The first hint to a bunch of tubes becoming a bicycle frame is when all of the tubes are cut and assembled in the jig. One of our first investments was in a top of the line framebuilding jig. We chose the new 2011 Sputnik Frame Fixture for a few reasons…
One big reason we chose this jig was that it was built by our friend Jeff Buchholz, the founder and sole maker behind Sputnik tools. Both Jamie and I worked alongside Jeff many years ago at Independent Fabrication. Jeff was one of the original founders of I.F. and found his love making tooling there. He made most of the tooling for them and through the years Jamie and I became quite comfortable working with his various framebuilding inventions. Another reason we chose this jig is that we’ve found that Jeff’s tools hold up well over time and remain true and accurate throughout many years of heavy use.
The jig didn’t come with a stand so we had to build one. A sturdy stand, with wheels. So we made one out of 3 inch steel tubing and mounted it to locking casters on the bottom. The tripod design was a good solution for our rolling jig, especially given the slightly uneven floor in our workspace. We learned this trick from using another great American made frame jig, the Anvil Supermaster. That jig came with an “assemble yourself” steel stand that had a very similar tripod style base to the one we made here. It worked so great, we applied the same principle to mounting this jig. Now the jig is sturdily mounted and mobile, perfect for our space.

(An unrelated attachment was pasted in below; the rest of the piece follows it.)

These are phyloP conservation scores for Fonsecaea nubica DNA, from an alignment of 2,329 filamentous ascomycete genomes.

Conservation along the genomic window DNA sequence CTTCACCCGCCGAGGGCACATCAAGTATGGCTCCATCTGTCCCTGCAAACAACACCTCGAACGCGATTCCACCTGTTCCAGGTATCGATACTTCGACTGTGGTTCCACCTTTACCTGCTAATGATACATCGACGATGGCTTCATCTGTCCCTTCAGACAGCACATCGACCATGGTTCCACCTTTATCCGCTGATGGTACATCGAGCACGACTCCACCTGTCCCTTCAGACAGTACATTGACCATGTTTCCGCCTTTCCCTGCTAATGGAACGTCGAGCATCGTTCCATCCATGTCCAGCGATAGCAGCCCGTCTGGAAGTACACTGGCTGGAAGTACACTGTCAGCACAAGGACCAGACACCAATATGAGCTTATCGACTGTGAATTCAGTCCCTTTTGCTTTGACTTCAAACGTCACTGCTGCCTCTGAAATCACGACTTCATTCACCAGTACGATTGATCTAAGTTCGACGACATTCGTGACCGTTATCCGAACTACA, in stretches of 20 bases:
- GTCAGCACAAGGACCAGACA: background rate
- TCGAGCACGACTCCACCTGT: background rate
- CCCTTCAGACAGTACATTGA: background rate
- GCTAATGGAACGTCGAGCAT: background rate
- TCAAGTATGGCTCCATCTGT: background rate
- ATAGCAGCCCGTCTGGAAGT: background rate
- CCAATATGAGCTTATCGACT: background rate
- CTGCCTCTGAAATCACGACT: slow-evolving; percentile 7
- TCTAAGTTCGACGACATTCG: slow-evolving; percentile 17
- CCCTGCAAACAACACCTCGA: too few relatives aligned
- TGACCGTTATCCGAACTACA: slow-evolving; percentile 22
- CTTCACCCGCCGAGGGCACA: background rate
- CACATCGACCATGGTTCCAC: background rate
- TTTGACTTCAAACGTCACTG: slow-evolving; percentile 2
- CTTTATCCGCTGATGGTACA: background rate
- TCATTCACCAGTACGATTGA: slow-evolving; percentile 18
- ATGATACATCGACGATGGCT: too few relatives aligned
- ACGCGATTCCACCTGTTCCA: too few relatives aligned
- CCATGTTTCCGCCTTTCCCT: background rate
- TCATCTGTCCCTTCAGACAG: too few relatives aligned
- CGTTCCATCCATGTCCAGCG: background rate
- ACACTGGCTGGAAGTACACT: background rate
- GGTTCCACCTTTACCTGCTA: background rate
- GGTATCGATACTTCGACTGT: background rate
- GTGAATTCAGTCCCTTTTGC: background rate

Just like our alignment table, the Sputnik frame jig bases the alignment of the frame off of the drive side of the bottom bracket. Everywhere the tubes of the frame are secured to the jig there is a purge line that allows argon to flow into the frame, displacing the ambient air that could contaminate the frame when we actually tack weld the tubing together. Seeing that all we are making are stainless steel and titanium frames, this feature is a requirement, it’s not a bad idea for regular steel frames either.
The seat tube angle is easily set with the degrees scribed directly to the jig, making setup a breeze.
On the top of the seat tube pillar is the adjustable securing device that holds any length seat tube precisely on center, while also purging the frame.
Through a few calculations that we worked into our frame formulas we can set the head tube height and top tube length based on the numbers on the jig. The result of this calculation sets the bottom of the head tube at the proper height. The Cliff Notes version of how this works is: The bottom bracket position is fixed on the jig and the distance that your rear dropouts are above the bottom bracket (drop) varies per bike. So that means that you have to adjust the bottom of the head tube accordingly in order to get the front wheel’s axle in the right place.
The head tube angle is then set the same way as the seat tube angle.
This tower adjusts the dropout height in relation to the bottom bracket. It also slides back and forth to adjust chainstay length.
This is the first of many steps that ensures that the assembled frames we make are straight and the geometry is accurate.
More to come, stay tuned…